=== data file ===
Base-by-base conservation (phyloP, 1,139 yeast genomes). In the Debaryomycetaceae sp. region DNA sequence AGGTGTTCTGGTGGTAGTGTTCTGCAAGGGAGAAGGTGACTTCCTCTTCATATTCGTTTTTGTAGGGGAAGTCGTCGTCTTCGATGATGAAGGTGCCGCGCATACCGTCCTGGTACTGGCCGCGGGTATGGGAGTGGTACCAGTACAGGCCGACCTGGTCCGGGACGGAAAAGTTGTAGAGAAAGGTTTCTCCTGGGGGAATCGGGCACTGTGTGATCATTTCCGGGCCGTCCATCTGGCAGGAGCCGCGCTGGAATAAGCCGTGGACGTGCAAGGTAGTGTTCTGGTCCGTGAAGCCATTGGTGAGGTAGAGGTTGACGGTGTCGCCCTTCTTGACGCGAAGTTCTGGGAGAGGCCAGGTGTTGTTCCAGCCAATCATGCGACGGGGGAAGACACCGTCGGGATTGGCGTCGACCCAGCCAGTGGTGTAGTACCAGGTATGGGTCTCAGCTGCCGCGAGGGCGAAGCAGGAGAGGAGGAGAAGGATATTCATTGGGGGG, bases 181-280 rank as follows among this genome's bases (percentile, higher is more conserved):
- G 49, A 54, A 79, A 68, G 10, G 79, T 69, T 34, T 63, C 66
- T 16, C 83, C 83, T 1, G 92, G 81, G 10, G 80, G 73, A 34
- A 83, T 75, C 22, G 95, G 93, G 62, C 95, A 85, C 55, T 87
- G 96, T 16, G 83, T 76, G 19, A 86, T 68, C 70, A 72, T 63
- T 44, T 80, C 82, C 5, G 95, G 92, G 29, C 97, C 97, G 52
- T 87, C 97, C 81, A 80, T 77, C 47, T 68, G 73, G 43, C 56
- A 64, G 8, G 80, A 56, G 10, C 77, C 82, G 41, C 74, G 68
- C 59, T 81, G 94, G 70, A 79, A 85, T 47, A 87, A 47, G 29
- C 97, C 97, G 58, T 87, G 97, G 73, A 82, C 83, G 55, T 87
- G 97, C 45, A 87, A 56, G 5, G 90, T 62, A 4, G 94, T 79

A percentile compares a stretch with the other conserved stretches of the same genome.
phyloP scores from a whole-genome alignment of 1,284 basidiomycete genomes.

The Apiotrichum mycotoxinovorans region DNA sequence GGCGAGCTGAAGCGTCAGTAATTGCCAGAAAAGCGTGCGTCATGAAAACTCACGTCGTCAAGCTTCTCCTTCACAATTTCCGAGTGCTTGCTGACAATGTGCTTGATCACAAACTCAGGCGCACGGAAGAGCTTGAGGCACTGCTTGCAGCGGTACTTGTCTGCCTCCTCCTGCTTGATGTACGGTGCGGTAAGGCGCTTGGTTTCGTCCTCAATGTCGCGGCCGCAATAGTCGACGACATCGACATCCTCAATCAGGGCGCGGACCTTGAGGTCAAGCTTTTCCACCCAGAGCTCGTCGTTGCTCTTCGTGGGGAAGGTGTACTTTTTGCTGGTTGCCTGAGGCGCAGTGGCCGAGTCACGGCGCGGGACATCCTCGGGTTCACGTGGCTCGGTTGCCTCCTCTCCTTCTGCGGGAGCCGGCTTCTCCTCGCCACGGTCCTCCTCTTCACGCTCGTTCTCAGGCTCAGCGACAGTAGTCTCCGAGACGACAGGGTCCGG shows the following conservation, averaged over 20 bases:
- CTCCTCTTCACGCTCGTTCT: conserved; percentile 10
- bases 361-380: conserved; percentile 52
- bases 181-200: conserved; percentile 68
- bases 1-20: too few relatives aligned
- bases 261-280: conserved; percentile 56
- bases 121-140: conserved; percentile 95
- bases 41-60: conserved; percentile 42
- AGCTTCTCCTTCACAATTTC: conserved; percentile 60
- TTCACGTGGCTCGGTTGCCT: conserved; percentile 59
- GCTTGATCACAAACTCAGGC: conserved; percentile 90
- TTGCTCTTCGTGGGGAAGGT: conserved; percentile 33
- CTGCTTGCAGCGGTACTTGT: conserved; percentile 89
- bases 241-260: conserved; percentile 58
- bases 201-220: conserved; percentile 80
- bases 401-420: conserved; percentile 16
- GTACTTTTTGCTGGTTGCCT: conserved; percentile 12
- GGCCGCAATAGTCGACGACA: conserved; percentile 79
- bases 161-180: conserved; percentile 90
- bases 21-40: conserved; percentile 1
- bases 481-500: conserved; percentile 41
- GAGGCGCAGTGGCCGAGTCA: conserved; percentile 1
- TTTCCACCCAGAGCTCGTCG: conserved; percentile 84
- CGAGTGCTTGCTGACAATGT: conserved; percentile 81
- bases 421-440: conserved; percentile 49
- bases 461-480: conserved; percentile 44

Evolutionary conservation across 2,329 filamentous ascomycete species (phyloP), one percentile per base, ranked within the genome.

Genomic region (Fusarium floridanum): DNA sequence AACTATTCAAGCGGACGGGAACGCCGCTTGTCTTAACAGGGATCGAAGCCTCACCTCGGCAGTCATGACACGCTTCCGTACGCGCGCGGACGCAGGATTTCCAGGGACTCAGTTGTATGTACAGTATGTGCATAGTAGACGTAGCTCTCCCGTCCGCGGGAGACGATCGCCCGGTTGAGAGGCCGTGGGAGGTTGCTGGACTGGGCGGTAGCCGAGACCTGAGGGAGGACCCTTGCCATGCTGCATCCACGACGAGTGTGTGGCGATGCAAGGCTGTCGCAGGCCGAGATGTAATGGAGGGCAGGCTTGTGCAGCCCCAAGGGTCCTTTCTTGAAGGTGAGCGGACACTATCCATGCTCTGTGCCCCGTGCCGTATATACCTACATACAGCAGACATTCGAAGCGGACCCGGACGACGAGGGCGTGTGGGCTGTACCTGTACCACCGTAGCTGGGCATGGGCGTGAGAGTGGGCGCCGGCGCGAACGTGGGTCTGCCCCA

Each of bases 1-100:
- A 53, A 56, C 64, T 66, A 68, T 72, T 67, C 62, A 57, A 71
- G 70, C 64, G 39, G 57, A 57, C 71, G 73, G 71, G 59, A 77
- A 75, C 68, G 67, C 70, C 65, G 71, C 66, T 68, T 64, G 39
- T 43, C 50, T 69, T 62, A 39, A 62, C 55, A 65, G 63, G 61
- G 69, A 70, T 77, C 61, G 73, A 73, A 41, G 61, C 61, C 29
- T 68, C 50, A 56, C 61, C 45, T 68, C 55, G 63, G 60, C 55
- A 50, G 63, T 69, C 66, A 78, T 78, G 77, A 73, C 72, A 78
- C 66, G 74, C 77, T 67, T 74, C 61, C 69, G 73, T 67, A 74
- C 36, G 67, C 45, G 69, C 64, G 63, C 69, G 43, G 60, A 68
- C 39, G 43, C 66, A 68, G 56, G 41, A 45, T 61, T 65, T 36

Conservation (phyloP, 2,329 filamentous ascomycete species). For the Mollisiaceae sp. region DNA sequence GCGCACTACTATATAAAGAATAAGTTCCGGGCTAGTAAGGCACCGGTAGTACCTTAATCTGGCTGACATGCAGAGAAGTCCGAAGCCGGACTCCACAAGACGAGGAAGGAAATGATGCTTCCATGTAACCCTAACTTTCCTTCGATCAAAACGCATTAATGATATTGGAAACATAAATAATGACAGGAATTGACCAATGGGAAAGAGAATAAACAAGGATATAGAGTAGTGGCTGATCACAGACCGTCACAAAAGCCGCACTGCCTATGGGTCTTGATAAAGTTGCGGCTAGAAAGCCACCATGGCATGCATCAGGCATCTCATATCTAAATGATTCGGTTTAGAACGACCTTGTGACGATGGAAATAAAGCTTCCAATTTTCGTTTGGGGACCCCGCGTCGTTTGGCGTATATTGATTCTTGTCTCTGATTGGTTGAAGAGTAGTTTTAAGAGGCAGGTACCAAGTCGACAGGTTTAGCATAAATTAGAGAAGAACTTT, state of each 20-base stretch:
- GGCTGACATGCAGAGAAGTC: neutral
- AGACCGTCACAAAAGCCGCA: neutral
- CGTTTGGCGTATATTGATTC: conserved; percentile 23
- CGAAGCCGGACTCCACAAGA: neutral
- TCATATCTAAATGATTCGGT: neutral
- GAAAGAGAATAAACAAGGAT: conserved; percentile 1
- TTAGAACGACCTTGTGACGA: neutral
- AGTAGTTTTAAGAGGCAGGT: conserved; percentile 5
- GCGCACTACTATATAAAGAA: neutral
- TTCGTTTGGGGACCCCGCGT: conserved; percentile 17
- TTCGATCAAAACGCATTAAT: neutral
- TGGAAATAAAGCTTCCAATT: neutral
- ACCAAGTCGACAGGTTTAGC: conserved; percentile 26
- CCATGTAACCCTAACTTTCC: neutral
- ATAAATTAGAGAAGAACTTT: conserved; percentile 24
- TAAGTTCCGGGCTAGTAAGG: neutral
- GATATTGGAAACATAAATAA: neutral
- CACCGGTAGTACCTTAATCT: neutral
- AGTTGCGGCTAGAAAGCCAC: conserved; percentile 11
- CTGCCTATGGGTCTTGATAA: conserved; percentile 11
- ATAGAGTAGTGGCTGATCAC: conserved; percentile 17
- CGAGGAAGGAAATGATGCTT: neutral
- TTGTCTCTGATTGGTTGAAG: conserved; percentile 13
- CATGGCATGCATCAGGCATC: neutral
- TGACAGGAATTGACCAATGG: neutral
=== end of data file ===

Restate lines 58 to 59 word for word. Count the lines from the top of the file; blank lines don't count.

- TCATATCTAAATGATTCGGT: neutral
- GAAAGAGAATAAACAAGGAT: conserved; percentile 1